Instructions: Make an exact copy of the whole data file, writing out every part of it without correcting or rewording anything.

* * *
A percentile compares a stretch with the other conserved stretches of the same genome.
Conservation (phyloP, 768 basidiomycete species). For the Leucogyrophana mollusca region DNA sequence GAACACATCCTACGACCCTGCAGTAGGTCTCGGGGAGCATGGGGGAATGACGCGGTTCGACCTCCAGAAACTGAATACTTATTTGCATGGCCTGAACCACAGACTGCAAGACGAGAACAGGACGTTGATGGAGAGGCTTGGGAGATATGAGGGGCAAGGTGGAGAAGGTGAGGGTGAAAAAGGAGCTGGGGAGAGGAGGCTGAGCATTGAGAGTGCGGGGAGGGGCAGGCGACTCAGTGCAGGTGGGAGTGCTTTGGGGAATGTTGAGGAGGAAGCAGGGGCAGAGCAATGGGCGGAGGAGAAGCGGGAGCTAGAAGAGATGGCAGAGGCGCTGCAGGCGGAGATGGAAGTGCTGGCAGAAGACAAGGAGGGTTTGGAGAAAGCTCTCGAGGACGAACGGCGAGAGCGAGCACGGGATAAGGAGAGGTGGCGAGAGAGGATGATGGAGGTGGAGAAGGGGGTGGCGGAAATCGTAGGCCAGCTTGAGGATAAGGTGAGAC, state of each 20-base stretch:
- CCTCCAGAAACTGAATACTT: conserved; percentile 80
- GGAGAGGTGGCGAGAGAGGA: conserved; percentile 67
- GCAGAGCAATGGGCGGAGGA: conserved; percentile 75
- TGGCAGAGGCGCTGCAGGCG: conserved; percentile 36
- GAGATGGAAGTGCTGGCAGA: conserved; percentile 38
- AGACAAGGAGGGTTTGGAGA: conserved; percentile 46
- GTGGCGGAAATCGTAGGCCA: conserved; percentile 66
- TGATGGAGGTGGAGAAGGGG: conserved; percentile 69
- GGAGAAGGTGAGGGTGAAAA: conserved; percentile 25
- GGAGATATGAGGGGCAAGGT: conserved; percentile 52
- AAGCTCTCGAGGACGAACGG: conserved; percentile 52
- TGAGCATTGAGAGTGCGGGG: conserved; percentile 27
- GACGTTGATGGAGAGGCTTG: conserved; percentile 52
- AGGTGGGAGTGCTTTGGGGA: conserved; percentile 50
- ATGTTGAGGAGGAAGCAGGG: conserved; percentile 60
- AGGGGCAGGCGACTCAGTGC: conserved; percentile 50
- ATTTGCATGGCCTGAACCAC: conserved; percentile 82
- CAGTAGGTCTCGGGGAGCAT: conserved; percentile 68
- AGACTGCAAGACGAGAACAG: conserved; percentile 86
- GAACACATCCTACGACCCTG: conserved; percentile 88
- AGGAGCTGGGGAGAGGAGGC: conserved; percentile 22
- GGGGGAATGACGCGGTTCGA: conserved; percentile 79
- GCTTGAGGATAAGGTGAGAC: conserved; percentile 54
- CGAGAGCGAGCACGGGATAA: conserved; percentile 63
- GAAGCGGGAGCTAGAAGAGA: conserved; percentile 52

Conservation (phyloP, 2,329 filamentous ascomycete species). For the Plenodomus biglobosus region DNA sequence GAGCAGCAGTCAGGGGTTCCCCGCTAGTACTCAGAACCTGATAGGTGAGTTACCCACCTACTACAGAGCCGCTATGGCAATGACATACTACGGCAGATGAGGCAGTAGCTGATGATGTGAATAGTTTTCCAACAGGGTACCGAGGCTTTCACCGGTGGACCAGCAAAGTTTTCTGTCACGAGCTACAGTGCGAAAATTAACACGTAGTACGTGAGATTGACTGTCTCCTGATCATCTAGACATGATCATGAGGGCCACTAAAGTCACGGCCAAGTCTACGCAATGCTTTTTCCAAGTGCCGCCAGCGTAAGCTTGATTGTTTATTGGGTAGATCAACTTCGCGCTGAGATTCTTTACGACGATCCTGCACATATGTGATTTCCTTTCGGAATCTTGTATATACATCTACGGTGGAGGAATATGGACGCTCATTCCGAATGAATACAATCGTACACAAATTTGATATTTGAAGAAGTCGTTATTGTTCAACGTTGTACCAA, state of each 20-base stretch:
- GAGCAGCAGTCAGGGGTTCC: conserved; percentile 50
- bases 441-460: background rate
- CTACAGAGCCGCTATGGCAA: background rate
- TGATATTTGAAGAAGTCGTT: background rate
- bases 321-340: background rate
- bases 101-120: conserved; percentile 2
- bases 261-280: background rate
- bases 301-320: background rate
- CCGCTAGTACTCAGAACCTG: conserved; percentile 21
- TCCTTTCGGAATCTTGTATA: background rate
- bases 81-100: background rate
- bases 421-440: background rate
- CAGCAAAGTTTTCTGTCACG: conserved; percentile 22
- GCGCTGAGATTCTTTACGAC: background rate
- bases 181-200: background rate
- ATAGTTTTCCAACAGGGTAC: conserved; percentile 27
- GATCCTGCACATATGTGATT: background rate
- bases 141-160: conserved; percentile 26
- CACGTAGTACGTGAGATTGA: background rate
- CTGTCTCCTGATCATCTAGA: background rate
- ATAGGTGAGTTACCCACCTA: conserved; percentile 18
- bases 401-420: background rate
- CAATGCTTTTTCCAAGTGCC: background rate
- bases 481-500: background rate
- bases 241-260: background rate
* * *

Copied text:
A percentile compares a stretch with the other conserved stretches of the same genome.
Conservation (phyloP, 768 basidiomycete species). For the Leucogyrophana mollusca region DNA sequence GAACACATCCTACGACCCTGCAGTAGGTCTCGGGGAGCATGGGGGAATGACGCGGTTCGACCTCCAGAAACTGAATACTTATTTGCATGGCCTGAACCACAGACTGCAAGACGAGAACAGGACGTTGATGGAGAGGCTTGGGAGATATGAGGGGCAAGGTGGAGAAGGTGAGGGTGAAAAAGGAGCTGGGGAGAGGAGGCTGAGCATTGAGAGTGCGGGGAGGGGCAGGCGACTCAGTGCAGGTGGGAGTGCTTTGGGGAATGTTGAGGAGGAAGCAGGGGCAGAGCAATGGGCGGAGGAGAAGCGGGAGCTAGAAGAGATGGCAGAGGCGCTGCAGGCGGAGATGGAAGTGCTGGCAGAAGACAAGGAGGGTTTGGAGAAAGCTCTCGAGGACGAACGGCGAGAGCGAGCACGGGATAAGGAGAGGTGGCGAGAGAGGATGATGGAGGTGGAGAAGGGGGTGGCGGAAATCGTAGGCCAGCTTGAGGATAAGGTGAGAC, state of each 20-base stretch:
- CCTCCAGAAACTGAATACTT: conserved; percentile 80
- GGAGAGGTGGCGAGAGAGGA: conserved; percentile 67
- GCAGAGCAATGGGCGGAGGA: conserved; percentile 75
- TGGCAGAGGCGCTGCAGGCG: conserved; percentile 36
- GAGATGGAAGTGCTGGCAGA: conserved; percentile 38
- AGACAAGGAGGGTTTGGAGA: conserved; percentile 46
- GTGGCGGAAATCGTAGGCCA: conserved; percentile 66
- TGATGGAGGTGGAGAAGGGG: conserved; percentile 69
- GGAGAAGGTGAGGGTGAAAA: conserved; percentile 25
- GGAGATATGAGGGGCAAGGT: conserved; percentile 52
- AAGCTCTCGAGGACGAACGG: conserved; percentile 52
- TGAGCATTGAGAGTGCGGGG: conserved; percentile 27
- GACGTTGATGGAGAGGCTTG: conserved; percentile 52
- AGGTGGGAGTGCTTTGGGGA: conserved; percentile 50
- ATGTTGAGGAGGAAGCAGGG: conserved; percentile 60
- AGGGGCAGGCGACTCAGTGC: conserved; percentile 50
- ATTTGCATGGCCTGAACCAC: conserved; percentile 82
- CAGTAGGTCTCGGGGAGCAT: conserved; percentile 68
- AGACTGCAAGACGAGAACAG: conserved; percentile 86
- GAACACATCCTACGACCCTG: conserved; percentile 88
- AGGAGCTGGGGAGAGGAGGC: conserved; percentile 22
- GGGGGAATGACGCGGTTCGA: conserved; percentile 79
- GCTTGAGGATAAGGTGAGAC: conserved; percentile 54
- CGAGAGCGAGCACGGGATAA: conserved; percentile 63
- GAAGCGGGAGCTAGAAGAGA: conserved; percentile 52

Conservation (phyloP, 2,329 filamentous ascomycete species). For the Plenodomus biglobosus region DNA sequence GAGCAGCAGTCAGGGGTTCCCCGCTAGTACTCAGAACCTGATAGGTGAGTTACCCACCTACTACAGAGCCGCTATGGCAATGACATACTACGGCAGATGAGGCAGTAGCTGATGATGTGAATAGTTTTCCAACAGGGTACCGAGGCTTTCACCGGTGGACCAGCAAAGTTTTCTGTCACGAGCTACAGTGCGAAAATTAACACGTAGTACGTGAGATTGACTGTCTCCTGATCATCTAGACATGATCATGAGGGCCACTAAAGTCACGGCCAAGTCTACGCAATGCTTTTTCCAAGTGCCGCCAGCGTAAGCTTGATTGTTTATTGGGTAGATCAACTTCGCGCTGAGATTCTTTACGACGATCCTGCACATATGTGATTTCCTTTCGGAATCTTGTATATACATCTACGGTGGAGGAATATGGACGCTCATTCCGAATGAATACAATCGTACACAAATTTGATATTTGAAGAAGTCGTTATTGTTCAACGTTGTACCAA, state of each 20-base stretch:
- GAGCAGCAGTCAGGGGTTCC: conserved; percentile 50
- bases 441-460: background rate
- CTACAGAGCCGCTATGGCAA: background rate
- TGATATTTGAAGAAGTCGTT: background rate
- bases 321-340: background rate
- bases 101-120: conserved; percentile 2
- bases 261-280: background rate
- bases 301-320: background rate
- CCGCTAGTACTCAGAACCTG: conserved; percentile 21
- TCCTTTCGGAATCTTGTATA: background rate
- bases 81-100: background rate
- bases 421-440: background rate
- CAGCAAAGTTTTCTGTCACG: conserved; percentile 22
- GCGCTGAGATTCTTTACGAC: background rate
- bases 181-200: background rate
- ATAGTTTTCCAACAGGGTAC: conserved; percentile 27
- GATCCTGCACATATGTGATT: background rate
- bases 141-160: conserved; percentile 26
- CACGTAGTACGTGAGATTGA: background rate
- CTGTCTCCTGATCATCTAGA: background rate
- ATAGGTGAGTTACCCACCTA: conserved; percentile 18
- bases 401-420: background rate
- CAATGCTTTTTCCAAGTGCC: background rate
- bases 481-500: background rate
- bases 241-260: background rate